Mr. Windom was described by former colleagues as a diligent, aggressive lawyer capable of handling complex investigations. In his former job, Mr. Windom prosecuted some high-profile cases in Maryland — among them those involving domestic and international terrorism, public corruption and national security.
Mr. Windom, for example, helped to secure convictions against a trio of violent members of a white supremacist group called “The Base,” which had hoped to trigger a race war in the United States. Two of the defendants received lengthy prison sentences.
In another case, Mr. Windom prosecuted Christopher Hasson, a white nationalist and lieutenant in the U.S. Coast Guard, who had plotted to kill journalists, Democratic politicians, professors, Supreme Court justices and those he described as “leftists in general.”
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Mr. Windom also charged Tawanna P. Gaines, a Maryland lawmaker, with stealing about $22,000 in campaign funds. She pleaded guilty in 2019 and was later sentenced to six months in prison.
“Thomas is a thorough and creative investigator and an experienced trial attorney,” said Robert K. Hur, a former U.S. attorney in Maryland. “He’s calm under pressure and accustomed to building and trying complex, high-stakes cases. Having tried two cases with him, I know his considerable skill before judges and juries.”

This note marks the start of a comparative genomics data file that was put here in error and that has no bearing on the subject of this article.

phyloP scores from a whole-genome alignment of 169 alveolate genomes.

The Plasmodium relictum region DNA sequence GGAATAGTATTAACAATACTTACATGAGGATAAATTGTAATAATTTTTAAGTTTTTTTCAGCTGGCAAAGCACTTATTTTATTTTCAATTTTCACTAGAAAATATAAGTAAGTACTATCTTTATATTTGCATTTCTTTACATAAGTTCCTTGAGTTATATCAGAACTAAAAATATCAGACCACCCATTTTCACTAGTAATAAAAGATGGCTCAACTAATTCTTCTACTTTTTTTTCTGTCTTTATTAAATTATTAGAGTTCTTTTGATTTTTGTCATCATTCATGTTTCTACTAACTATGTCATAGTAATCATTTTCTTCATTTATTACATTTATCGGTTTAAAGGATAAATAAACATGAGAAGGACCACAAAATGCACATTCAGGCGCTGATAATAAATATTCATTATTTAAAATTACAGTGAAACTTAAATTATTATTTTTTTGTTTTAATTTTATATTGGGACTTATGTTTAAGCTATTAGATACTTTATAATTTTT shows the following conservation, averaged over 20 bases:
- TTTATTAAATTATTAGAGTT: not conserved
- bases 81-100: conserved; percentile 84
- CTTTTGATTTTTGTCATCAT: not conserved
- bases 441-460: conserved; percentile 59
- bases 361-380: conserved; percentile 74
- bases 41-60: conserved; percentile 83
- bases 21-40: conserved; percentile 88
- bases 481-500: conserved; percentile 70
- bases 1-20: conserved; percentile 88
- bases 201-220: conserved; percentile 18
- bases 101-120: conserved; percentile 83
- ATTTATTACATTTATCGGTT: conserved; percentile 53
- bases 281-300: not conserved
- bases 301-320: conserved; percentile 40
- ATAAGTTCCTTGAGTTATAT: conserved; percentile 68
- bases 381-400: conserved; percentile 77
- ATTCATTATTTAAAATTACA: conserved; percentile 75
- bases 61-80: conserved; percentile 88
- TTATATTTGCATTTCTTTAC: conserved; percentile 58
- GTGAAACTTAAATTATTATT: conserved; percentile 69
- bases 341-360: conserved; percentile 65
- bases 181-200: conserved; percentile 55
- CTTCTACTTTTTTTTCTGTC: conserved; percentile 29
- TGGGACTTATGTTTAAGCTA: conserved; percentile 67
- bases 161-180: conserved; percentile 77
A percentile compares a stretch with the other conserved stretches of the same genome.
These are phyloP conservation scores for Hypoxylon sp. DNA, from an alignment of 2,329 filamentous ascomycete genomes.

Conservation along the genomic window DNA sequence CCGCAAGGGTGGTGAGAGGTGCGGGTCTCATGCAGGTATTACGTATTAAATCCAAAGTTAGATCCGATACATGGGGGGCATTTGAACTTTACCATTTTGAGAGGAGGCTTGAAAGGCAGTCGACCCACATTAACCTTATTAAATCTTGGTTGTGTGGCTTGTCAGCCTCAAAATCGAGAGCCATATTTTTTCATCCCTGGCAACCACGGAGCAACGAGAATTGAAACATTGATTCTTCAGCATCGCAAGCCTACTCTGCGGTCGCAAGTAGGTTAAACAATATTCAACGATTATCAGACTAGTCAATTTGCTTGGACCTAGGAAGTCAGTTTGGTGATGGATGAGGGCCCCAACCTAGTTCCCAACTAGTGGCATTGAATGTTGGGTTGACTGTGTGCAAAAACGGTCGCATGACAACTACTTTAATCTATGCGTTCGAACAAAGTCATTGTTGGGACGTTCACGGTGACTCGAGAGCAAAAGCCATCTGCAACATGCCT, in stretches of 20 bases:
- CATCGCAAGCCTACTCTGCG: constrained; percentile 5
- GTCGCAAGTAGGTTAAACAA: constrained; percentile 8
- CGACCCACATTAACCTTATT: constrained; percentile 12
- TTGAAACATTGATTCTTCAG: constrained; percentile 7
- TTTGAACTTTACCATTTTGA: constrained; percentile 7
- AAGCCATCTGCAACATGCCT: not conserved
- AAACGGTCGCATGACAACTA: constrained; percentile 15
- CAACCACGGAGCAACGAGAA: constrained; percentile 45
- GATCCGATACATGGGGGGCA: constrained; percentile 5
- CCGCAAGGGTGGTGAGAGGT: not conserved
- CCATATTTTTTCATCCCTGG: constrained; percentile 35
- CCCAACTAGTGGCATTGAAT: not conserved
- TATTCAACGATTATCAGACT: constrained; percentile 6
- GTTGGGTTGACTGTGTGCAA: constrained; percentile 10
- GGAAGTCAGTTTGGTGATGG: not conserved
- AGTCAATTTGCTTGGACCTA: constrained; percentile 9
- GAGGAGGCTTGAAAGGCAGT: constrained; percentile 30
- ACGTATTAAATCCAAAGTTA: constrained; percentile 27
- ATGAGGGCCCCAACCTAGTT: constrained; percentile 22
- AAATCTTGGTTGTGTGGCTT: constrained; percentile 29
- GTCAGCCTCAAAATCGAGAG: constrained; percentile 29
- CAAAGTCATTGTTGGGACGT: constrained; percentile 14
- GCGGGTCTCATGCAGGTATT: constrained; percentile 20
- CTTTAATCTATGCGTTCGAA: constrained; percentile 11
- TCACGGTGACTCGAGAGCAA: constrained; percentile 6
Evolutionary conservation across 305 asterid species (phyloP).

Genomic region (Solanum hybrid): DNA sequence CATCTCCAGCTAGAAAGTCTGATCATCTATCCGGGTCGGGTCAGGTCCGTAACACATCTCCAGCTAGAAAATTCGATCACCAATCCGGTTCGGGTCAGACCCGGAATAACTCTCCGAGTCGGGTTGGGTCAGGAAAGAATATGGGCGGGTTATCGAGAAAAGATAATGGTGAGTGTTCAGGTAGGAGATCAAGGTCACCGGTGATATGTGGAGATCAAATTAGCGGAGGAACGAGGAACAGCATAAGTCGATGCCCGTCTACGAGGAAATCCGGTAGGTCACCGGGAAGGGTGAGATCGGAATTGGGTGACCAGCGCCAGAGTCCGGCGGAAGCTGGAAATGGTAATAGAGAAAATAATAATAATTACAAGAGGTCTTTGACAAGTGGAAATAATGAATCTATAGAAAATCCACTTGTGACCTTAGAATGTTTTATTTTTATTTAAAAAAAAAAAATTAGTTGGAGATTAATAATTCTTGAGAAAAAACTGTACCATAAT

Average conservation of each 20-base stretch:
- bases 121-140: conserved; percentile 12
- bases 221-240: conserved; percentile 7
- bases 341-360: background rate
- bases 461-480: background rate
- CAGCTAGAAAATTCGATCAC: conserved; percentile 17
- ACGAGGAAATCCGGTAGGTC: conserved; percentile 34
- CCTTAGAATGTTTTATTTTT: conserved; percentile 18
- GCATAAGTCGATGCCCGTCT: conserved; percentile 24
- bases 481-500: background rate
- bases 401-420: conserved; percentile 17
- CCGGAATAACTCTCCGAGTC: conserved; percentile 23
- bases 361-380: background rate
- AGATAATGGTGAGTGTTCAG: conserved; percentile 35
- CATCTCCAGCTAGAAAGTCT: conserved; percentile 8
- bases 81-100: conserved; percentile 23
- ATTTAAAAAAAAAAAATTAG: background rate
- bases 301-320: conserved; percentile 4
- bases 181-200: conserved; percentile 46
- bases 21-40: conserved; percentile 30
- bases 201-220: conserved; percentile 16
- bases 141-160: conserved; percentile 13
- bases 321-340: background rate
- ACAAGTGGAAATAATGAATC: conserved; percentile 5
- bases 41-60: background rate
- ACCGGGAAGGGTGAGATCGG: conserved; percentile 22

If prosecutors ultimately speak with Mr. Jones, they will encounter a polarizing figure with a broad range of ties to people in pro-Trump circles, including some of Mr. Trump’s aides and advisers. Mr. Jones was closely involved in pro-Trump rallies in Washington on Nov. 14 and Dec. 12 in 2020, working with rally organizers, prominent speakers and far-right militant groups like the Oath Keepers, whose members provided security at the gatherings.
One of Mr. Jones’s top lieutenants at Infowars, Owen Shroyer, also was at the forefront of the mob that stormed the Capitol. Mr. Shroyer was arrested in August and is facing federal misdemeanor charges in connection with the riot.

 

lucas80

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Jan 30, 2008
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So, his initial move is to ask for immunity? That seems suspicious.
 

Hoosierhawkeye

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Sep 16, 2008
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So, his initial move is to ask for immunity? That seems suspicious.

I didn't even know Alex Jones was much of a major player in the Jan 6 riot. Was he even there?

That said when the first thing out of someone's mouth is that they want immunity. . . it's probably because they've committed some crimes.
 
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ihhawk

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Feb 4, 2004
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First, not defending that crazy bastard in any way. Pure lunatic.

However, there are a lot of videos of him on his microphone telling people not to go into the capital and to leave once the violence started.
 
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Jim Grizzly

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Feb 24, 2010
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I bet they are having a good laugh at the Justice Department about this.